Leaf senescence is currently considered the last stage of leaf development and is a genetically programmed process, highly regulated with recycling of reserves from the leaves to other storage organs (seeds, trunk, branches). Leaves of deciduous plants perceive the changing of the seasons in autumn and activate all the processes for the preparation for winter. The signs that initiate natural leaf senescence are the photosynthesis reduction and shortening of photoperiod (Smart 1994; Yoshida 2003). The leaves of evergreens have a turnover regulated by an internal clock that is correlated with the photosynthetic machinery health status. Leaf cells undergo an organized selfdestruction process that involves protein degradation (Lutts et al. 1996), and altered turnover, nucleic acid degradation, lipid degradation (Buchanan- Wollaston 1997; Thompson et al. 1998; Buchanan-Wollaston et al. 2003), membranes disruption (Trippi and Thiamann 1983), and leaf pigments breakdown (Matile et al. 1997; Fang et al. 1998). The metabolites and nutrients are reallocated in storage organs such as branches and trunk in deciduous trees, which will use the reserve for making a new leaf area in spring, or in seeds in annual species that will use the reserve for growing a new plant the next year (Noodén and Guiamét 1989; Gan and Amasino 1995). The leaf senescence is activated at the molecular level when leaves are fully expanded (Fig. 3.1). At this stage, many processes are induced and many others are turned off. The leaf senescence can be subdivided into three phases. The first is named the initiation phase, which may be induced by hormones, environment, age or pathogens. At the physiological level, the metabolic thresholds are crossed, the redox state is altered, and the signalling cascades are activated. The second phase can be influenced by hormones and environment. During this stage, the leaf cells are reorganizing for responding to the degeneration by activation of savage pathways, shifting the metabolism from autotrophic to heterotrophic, detoxification and reversible organelle redifferentiation. The last phase of leaf senescence is characterized by antibiotic accumulation, release of free radicals, elimination of remaining metabolites, and irreversible loss of cell integrity and viability. Finally, the leaf senescence process is visible with necrosis of leaf cells or discoloration caused by chlorophyll degradation and is concluded with the death of the leaf cells (Dangl et al. 2000). The leaf senescence can also be a defense response to pathogen infection. In this case, the plant reacts to the infection, inducing the death of leaf cells that are located around the infection isolating the pathogen and its damage. However, there are other forms of leaf senescence that can be induced by abiotic stresses, such as mechanical damage (wounds) or harvest. Among the leaf senescence inducers the ethylene plays an important role. Ethylene is a simple gaseous plant hormone that regulates many diverse plant processes, during the whole plant development stages. The physiological ethylene effectiveness depends from environmental and biological factors, which may affect positively or negatively on the ethylene action.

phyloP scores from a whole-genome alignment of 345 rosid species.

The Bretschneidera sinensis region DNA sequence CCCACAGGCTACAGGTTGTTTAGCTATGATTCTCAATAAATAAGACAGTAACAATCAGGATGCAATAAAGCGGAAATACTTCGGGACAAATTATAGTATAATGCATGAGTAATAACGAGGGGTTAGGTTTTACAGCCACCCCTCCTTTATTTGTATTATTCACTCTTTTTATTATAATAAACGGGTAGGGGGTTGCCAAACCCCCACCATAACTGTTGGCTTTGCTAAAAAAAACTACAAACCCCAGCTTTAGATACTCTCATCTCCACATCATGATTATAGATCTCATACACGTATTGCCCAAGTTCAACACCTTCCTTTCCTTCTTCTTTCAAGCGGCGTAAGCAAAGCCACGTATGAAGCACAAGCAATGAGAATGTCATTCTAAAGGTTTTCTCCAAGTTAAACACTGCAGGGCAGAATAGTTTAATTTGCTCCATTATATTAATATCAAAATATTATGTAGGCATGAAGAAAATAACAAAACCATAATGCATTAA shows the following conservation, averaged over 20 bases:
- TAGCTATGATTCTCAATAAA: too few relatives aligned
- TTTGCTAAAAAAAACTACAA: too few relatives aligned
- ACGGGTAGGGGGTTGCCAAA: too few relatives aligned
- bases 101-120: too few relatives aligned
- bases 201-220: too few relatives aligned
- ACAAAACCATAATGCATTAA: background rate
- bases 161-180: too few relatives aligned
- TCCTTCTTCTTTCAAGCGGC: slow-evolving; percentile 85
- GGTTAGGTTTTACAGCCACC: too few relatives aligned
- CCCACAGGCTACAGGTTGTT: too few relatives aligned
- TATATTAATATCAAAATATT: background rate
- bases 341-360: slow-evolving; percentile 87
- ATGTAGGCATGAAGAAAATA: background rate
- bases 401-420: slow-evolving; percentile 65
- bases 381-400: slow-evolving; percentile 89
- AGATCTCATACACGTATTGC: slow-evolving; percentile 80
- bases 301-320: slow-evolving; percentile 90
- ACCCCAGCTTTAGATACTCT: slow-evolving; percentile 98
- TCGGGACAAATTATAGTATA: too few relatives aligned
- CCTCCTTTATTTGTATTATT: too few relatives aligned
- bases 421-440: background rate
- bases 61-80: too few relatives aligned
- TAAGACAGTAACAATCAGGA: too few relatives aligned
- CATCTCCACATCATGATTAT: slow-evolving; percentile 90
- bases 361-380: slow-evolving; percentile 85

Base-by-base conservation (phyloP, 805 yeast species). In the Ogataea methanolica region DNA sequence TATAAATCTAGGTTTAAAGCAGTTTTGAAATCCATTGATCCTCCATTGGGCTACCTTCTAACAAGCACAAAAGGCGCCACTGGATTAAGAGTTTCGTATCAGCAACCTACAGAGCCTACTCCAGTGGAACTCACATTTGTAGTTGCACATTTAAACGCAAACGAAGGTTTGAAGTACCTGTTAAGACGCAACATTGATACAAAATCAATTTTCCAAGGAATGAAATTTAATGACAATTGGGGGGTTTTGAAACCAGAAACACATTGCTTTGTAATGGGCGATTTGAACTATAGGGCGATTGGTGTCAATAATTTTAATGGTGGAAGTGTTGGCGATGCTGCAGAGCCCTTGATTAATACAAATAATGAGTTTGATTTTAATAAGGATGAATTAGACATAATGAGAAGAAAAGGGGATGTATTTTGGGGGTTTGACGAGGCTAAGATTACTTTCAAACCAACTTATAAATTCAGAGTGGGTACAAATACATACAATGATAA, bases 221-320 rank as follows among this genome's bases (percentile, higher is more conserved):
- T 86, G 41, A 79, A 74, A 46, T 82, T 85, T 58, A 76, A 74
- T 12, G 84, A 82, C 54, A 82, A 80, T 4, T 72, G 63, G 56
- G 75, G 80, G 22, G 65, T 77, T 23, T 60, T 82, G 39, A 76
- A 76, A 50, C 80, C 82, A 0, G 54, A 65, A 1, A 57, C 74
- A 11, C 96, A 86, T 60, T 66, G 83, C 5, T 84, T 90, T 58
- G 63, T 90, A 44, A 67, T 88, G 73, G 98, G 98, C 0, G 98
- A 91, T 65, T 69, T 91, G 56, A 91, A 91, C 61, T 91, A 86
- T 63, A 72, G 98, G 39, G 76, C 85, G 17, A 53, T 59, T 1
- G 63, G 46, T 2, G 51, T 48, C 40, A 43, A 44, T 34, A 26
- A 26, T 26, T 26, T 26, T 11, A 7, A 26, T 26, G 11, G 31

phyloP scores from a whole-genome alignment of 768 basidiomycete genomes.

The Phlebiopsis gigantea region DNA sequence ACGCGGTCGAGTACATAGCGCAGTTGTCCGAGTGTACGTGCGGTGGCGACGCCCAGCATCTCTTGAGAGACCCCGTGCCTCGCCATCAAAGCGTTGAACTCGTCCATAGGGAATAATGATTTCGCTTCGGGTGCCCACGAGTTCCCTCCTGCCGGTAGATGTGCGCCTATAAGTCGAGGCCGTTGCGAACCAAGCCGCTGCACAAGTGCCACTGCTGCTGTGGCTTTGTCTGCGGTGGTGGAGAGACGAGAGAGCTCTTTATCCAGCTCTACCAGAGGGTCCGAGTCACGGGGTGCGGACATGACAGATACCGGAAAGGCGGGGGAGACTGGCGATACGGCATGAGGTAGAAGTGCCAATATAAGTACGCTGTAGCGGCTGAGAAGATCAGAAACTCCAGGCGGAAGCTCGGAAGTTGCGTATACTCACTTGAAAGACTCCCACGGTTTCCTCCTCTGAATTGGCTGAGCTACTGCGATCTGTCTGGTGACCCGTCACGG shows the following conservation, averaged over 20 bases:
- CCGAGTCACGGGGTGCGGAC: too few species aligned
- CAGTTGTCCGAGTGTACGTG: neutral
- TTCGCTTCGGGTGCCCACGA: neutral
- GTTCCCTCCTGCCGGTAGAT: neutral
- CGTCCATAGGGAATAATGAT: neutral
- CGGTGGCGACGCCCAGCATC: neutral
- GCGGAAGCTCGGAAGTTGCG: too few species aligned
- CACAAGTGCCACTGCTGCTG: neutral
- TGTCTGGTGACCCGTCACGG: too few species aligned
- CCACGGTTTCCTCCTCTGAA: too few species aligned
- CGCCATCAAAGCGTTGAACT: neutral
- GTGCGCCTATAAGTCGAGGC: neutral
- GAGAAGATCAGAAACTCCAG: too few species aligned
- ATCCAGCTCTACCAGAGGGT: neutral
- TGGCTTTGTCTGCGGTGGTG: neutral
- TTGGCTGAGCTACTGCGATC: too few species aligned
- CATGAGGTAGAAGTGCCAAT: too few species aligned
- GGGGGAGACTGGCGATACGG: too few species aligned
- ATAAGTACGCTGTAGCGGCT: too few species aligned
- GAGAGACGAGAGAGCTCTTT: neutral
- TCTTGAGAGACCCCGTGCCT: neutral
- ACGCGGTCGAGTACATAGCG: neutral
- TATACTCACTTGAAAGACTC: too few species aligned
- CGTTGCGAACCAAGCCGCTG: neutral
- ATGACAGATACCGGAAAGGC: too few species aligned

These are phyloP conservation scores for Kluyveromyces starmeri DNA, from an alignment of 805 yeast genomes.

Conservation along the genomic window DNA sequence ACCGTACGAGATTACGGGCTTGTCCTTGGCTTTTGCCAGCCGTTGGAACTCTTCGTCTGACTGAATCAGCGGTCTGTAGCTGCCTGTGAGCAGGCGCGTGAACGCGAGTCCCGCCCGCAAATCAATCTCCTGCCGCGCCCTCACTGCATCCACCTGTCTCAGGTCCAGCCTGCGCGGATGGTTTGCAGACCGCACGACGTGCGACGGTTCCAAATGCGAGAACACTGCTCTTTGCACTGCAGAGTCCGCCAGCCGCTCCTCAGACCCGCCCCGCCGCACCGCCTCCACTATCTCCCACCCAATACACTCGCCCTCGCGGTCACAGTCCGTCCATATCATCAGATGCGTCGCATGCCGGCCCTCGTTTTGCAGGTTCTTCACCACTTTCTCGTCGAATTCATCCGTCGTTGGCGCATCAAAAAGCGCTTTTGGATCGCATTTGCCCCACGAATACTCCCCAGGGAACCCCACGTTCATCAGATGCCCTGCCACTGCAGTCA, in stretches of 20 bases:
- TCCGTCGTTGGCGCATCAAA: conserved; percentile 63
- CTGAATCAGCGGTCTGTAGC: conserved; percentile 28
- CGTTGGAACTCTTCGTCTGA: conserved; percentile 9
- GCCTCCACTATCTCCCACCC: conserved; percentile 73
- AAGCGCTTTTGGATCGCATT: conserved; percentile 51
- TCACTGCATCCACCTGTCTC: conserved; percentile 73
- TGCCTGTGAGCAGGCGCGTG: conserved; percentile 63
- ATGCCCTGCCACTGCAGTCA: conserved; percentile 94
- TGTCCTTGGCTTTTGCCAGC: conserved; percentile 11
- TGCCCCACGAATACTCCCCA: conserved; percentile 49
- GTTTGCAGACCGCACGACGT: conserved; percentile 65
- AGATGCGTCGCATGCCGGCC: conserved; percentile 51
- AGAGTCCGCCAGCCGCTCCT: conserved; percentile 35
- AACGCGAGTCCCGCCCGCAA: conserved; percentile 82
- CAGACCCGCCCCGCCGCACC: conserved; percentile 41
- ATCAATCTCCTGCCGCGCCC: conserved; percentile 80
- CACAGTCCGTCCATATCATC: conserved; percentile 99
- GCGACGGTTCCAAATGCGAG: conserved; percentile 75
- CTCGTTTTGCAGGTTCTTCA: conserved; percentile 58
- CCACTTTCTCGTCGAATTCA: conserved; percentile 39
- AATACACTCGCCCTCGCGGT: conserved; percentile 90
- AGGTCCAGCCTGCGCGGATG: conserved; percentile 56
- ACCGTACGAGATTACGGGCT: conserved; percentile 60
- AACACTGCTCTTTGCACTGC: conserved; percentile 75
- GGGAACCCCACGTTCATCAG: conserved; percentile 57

|Titolo:||Ethylene and leaf senescence|
|Autori interni:||FERRANTE, ANTONIO (Primo)|
|Settore Scientifico Disciplinare:||Settore AGR/04 - Orticoltura e Floricoltura|
|Data di pubblicazione:||2006|
|Digital Object Identifier (DOI):||10.1007/978-3-540-32846-9_3|
|Tipologia:||Book Part (author)|
|Appare nelle tipologie:||03 - Contributo in volume|